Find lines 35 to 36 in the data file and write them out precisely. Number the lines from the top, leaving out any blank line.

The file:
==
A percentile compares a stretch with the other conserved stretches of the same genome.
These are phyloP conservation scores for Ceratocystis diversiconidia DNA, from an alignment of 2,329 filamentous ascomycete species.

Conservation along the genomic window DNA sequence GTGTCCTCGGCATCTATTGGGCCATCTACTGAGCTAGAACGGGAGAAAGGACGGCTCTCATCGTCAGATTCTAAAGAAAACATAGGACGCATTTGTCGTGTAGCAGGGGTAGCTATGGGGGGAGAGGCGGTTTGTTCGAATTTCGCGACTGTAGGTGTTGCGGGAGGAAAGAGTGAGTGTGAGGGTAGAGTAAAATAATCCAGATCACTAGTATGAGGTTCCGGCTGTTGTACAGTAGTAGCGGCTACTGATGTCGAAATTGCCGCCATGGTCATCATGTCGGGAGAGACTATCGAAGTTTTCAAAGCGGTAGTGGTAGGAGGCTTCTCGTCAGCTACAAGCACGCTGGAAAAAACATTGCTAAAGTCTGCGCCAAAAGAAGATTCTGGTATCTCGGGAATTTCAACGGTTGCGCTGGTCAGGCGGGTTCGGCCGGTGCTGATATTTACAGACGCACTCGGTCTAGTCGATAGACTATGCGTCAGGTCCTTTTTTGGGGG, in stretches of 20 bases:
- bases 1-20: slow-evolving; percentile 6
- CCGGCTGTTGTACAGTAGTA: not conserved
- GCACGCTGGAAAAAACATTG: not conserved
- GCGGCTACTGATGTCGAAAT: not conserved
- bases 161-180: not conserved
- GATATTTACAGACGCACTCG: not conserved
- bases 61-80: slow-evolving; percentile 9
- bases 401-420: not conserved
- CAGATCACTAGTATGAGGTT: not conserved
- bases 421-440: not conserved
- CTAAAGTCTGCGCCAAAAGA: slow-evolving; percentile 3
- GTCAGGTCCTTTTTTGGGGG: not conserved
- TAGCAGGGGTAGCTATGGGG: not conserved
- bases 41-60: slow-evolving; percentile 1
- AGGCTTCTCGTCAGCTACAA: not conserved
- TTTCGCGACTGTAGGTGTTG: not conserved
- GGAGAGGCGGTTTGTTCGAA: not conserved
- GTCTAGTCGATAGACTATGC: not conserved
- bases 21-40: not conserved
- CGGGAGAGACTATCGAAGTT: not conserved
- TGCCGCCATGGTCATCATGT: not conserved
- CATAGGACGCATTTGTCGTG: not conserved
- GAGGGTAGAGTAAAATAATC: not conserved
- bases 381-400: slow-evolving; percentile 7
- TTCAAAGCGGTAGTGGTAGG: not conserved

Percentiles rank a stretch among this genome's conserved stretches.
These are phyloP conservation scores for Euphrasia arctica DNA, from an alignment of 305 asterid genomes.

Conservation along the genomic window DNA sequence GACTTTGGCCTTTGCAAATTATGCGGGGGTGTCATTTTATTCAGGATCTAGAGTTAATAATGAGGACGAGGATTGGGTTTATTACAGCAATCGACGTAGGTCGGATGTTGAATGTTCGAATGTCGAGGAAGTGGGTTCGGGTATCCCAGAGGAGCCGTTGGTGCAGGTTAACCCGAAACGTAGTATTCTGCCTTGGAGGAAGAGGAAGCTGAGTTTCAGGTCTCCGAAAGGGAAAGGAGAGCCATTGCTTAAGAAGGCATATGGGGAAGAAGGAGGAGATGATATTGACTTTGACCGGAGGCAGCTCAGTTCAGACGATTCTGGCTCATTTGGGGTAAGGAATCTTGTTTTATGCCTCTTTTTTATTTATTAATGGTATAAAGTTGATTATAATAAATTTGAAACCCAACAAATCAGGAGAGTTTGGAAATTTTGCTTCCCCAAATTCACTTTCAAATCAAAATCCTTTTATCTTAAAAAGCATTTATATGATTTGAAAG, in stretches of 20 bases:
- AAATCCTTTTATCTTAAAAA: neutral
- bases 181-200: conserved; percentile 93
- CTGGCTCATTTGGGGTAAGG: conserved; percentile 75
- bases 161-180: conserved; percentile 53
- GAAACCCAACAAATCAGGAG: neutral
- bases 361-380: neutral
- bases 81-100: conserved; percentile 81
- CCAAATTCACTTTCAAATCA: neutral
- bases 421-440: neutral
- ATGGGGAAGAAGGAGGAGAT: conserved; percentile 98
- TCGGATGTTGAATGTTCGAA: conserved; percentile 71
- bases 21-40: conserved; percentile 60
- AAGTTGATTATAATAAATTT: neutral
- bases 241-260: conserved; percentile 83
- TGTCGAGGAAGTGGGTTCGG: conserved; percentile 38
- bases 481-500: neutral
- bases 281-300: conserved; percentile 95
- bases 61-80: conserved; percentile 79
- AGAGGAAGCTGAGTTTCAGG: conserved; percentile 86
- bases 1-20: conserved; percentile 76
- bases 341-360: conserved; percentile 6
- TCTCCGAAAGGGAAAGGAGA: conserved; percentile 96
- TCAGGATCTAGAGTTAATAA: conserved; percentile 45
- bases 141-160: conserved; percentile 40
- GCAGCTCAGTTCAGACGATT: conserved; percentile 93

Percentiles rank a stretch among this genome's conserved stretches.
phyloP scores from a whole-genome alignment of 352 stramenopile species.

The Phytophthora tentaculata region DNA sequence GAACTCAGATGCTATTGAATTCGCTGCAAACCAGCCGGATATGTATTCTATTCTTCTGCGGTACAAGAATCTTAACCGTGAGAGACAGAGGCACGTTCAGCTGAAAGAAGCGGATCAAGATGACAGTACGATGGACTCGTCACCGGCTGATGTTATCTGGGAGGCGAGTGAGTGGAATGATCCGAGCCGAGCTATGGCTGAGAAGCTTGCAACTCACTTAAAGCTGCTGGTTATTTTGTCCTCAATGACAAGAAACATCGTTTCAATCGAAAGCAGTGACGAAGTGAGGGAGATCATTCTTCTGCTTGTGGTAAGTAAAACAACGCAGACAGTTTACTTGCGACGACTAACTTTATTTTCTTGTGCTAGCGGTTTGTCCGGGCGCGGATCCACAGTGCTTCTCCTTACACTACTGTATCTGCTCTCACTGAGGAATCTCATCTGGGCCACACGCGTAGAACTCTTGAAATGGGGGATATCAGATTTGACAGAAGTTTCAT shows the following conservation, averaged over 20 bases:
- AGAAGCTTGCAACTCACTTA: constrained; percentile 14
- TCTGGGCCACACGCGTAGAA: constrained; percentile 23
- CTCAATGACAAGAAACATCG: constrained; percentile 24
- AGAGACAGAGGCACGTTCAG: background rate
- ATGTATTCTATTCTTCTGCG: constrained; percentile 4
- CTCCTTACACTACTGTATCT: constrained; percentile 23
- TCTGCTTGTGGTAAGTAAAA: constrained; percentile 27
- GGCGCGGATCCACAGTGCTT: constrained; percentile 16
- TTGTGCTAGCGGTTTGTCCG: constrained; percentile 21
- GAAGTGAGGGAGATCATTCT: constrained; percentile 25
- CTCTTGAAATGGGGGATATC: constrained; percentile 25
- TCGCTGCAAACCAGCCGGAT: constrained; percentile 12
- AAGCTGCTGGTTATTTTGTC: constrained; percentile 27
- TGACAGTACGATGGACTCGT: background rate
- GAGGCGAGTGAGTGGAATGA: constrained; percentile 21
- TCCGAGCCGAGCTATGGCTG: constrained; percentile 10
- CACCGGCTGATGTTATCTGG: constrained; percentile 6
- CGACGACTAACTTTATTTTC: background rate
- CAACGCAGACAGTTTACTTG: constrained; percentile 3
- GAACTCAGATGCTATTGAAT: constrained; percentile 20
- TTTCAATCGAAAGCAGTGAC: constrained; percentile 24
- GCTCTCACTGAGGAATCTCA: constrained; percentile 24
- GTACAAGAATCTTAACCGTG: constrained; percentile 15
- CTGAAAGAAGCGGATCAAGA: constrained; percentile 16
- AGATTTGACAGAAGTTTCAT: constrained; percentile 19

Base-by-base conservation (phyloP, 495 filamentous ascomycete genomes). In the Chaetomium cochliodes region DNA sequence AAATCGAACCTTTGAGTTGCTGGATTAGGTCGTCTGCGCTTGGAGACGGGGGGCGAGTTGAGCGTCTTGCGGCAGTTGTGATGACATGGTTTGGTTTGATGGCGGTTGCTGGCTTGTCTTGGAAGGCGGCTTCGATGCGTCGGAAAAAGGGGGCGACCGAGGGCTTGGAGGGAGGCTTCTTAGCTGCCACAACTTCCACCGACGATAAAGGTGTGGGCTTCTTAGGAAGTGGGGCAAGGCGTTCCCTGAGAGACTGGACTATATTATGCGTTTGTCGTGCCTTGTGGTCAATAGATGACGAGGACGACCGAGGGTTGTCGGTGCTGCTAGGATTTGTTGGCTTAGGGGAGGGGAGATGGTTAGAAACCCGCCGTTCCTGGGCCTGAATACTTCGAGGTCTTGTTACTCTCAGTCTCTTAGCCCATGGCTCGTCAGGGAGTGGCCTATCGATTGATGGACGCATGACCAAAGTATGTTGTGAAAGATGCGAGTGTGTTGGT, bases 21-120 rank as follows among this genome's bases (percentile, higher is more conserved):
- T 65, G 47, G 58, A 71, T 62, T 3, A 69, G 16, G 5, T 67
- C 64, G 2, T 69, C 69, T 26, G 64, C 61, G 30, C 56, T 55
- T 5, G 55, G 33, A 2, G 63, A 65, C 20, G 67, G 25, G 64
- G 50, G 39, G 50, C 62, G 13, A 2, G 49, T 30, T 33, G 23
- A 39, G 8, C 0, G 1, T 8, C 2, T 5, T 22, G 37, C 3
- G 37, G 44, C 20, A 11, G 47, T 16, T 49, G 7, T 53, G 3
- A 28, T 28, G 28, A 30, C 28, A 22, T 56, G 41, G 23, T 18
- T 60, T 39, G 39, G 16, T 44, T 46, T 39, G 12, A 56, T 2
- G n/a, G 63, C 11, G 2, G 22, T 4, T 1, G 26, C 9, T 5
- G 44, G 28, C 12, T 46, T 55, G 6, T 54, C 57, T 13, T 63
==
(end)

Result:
- bases 161-180: conserved; percentile 53
- GAAACCCAACAAATCAGGAG: neutral